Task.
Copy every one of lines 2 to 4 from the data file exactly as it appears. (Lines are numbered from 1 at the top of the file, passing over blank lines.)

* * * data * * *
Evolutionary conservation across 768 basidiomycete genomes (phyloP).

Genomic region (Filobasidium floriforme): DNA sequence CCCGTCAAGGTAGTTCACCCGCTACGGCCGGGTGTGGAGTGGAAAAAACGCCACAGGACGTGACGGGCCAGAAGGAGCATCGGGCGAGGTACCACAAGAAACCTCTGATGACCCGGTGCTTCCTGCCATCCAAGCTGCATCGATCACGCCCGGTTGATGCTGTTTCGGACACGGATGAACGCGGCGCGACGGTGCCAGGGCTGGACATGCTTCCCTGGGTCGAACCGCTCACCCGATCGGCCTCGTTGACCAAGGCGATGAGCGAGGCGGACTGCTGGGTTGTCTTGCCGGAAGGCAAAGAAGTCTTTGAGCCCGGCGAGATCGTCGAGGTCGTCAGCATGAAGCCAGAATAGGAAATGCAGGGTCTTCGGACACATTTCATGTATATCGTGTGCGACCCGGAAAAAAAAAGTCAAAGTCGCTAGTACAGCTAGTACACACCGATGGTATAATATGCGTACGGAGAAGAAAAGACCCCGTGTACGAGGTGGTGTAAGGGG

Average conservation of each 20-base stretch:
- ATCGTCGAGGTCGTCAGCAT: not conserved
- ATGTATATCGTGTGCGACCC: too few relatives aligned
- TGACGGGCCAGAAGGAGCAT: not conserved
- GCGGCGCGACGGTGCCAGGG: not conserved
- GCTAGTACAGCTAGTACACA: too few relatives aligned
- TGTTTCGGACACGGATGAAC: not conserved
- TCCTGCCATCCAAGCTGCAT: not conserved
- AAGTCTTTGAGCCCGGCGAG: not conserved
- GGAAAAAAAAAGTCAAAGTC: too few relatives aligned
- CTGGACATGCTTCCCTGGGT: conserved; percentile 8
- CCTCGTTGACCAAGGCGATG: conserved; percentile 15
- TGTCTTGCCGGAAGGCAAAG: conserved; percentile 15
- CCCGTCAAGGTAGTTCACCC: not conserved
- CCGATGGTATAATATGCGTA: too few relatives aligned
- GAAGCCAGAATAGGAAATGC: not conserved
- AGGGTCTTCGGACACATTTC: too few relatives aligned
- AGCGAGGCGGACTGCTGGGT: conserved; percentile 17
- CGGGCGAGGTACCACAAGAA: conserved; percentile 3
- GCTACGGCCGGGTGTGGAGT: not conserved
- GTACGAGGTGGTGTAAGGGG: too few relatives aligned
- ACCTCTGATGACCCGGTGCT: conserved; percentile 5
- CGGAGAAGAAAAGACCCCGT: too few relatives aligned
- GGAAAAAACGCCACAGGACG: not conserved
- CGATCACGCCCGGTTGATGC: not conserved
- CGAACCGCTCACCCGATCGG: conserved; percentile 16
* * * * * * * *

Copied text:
Genomic region (Filobasidium floriforme): DNA sequence CCCGTCAAGGTAGTTCACCCGCTACGGCCGGGTGTGGAGTGGAAAAAACGCCACAGGACGTGACGGGCCAGAAGGAGCATCGGGCGAGGTACCACAAGAAACCTCTGATGACCCGGTGCTTCCTGCCATCCAAGCTGCATCGATCACGCCCGGTTGATGCTGTTTCGGACACGGATGAACGCGGCGCGACGGTGCCAGGGCTGGACATGCTTCCCTGGGTCGAACCGCTCACCCGATCGGCCTCGTTGACCAAGGCGATGAGCGAGGCGGACTGCTGGGTTGTCTTGCCGGAAGGCAAAGAAGTCTTTGAGCCCGGCGAGATCGTCGAGGTCGTCAGCATGAAGCCAGAATAGGAAATGCAGGGTCTTCGGACACATTTCATGTATATCGTGTGCGACCCGGAAAAAAAAAGTCAAAGTCGCTAGTACAGCTAGTACACACCGATGGTATAATATGCGTACGGAGAAGAAAAGACCCCGTGTACGAGGTGGTGTAAGGGG

Average conservation of each 20-base stretch:
- ATCGTCGAGGTCGTCAGCAT: not conserved